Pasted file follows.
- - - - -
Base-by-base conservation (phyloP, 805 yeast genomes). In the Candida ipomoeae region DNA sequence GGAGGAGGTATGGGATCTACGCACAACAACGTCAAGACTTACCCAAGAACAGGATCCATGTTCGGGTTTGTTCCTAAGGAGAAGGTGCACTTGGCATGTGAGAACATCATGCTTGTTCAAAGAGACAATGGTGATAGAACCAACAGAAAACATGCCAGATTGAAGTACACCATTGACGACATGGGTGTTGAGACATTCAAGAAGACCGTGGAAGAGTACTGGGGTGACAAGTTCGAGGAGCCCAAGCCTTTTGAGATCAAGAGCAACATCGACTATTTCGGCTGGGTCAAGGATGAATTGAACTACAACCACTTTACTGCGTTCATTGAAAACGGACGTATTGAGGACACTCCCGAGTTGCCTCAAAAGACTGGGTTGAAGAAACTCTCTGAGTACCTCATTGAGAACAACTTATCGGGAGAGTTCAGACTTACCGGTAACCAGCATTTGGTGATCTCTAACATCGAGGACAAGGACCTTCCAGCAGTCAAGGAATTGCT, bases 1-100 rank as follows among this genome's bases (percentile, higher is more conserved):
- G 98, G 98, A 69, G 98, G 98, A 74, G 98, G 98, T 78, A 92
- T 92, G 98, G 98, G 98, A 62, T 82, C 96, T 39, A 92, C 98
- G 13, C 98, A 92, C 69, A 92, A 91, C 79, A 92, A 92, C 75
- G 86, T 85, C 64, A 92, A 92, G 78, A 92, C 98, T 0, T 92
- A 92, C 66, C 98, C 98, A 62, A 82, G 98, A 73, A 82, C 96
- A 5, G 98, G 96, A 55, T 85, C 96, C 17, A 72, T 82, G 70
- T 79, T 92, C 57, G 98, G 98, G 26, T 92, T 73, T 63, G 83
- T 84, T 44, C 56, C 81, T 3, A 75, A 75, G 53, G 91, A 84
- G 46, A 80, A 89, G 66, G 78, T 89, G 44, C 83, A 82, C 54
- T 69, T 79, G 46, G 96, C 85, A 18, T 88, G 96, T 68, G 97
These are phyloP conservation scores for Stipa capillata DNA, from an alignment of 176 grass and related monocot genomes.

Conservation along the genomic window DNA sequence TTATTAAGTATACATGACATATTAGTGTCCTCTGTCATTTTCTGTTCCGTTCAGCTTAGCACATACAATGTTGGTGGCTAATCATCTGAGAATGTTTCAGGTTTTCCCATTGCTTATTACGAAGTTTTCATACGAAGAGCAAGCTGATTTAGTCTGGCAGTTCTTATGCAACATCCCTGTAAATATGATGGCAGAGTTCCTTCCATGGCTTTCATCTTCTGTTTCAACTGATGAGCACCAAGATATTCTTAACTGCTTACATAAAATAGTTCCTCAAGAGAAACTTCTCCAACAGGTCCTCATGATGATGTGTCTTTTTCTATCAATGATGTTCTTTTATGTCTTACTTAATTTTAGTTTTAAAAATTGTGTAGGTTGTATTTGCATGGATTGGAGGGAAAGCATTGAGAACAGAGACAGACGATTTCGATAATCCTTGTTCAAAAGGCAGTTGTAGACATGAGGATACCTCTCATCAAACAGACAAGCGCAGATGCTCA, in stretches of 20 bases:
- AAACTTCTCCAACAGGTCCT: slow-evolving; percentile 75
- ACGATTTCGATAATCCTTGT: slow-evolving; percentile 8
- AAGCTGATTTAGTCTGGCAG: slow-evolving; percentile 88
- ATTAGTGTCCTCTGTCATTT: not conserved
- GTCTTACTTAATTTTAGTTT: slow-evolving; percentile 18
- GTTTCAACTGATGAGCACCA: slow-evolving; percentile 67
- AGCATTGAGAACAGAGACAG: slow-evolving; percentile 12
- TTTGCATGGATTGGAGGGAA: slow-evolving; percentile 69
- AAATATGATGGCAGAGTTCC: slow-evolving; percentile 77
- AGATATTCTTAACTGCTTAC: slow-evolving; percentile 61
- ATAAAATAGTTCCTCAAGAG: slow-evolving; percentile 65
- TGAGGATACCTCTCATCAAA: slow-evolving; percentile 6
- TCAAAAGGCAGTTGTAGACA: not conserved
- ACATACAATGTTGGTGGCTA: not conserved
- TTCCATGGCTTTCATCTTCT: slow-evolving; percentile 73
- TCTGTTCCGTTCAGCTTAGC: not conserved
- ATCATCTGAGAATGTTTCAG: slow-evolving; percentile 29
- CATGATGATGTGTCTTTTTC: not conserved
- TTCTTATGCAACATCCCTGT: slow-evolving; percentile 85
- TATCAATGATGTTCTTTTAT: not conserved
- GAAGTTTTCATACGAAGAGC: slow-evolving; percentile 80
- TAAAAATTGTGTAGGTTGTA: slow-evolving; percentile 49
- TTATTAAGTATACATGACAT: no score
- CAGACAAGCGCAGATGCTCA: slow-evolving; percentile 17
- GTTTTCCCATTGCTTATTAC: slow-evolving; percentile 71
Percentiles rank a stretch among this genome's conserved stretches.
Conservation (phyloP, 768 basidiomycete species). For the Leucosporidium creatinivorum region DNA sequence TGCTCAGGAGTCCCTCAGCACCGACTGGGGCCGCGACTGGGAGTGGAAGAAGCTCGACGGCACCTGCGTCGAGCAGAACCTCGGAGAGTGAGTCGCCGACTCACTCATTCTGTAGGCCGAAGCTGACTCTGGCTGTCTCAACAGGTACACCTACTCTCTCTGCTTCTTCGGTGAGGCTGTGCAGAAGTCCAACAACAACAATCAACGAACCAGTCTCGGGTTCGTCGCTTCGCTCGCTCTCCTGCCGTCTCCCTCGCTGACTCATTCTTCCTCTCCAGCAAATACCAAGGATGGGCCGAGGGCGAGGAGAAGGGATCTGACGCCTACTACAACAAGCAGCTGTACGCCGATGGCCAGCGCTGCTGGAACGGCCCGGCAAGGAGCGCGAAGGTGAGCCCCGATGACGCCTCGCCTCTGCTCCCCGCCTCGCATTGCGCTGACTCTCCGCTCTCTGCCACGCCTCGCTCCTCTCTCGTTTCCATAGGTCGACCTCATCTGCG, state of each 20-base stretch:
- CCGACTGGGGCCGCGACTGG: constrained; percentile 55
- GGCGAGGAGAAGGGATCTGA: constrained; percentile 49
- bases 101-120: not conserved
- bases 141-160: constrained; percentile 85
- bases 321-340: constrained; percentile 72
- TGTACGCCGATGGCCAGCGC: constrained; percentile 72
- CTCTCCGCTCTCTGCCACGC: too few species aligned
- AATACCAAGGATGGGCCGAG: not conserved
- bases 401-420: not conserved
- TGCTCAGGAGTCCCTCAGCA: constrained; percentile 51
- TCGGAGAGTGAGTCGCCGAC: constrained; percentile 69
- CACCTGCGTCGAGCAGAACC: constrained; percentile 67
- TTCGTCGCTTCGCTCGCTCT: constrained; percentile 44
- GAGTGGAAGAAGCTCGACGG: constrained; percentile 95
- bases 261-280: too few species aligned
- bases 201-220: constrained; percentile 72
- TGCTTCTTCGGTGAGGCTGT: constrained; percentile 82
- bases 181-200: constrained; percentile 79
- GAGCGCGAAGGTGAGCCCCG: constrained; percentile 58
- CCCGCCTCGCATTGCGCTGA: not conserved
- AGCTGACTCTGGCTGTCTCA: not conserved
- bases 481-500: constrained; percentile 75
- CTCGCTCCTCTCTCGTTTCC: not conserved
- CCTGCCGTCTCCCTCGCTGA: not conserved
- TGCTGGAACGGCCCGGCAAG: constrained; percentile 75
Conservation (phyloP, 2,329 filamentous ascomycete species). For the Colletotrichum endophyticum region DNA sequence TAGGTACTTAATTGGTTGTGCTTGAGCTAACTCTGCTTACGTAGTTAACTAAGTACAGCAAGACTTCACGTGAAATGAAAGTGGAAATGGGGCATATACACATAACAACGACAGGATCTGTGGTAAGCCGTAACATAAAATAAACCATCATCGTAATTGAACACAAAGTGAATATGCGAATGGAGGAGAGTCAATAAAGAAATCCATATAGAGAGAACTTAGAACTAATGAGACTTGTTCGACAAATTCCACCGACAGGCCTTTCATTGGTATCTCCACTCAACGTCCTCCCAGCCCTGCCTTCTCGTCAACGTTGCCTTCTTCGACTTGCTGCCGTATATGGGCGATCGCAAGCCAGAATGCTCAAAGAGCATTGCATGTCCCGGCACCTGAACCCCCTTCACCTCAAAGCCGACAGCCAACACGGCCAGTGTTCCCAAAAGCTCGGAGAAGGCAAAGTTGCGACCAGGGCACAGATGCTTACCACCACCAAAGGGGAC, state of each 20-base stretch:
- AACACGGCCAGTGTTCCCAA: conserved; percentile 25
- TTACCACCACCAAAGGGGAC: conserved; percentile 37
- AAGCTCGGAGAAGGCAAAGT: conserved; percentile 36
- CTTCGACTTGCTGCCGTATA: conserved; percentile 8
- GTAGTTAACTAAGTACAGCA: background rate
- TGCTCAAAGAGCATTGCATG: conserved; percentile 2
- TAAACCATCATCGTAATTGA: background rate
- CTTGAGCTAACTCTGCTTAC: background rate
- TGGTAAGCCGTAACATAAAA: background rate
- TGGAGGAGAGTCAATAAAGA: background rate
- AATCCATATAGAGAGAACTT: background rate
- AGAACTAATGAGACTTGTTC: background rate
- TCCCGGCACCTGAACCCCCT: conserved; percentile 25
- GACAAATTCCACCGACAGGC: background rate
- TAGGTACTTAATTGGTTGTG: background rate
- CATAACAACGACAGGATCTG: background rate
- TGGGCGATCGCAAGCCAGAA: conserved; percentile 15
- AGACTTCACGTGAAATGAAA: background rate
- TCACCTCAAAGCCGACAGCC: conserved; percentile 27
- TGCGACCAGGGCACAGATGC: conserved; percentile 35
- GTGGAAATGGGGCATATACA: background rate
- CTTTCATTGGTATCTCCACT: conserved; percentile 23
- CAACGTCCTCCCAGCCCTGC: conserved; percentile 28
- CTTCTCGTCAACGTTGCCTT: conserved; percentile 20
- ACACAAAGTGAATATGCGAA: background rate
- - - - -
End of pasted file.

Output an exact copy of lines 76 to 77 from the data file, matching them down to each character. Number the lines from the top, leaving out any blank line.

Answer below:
- TGGAGGAGAGTCAATAAAGA: background rate
- AATCCATATAGAGAGAACTT: background rate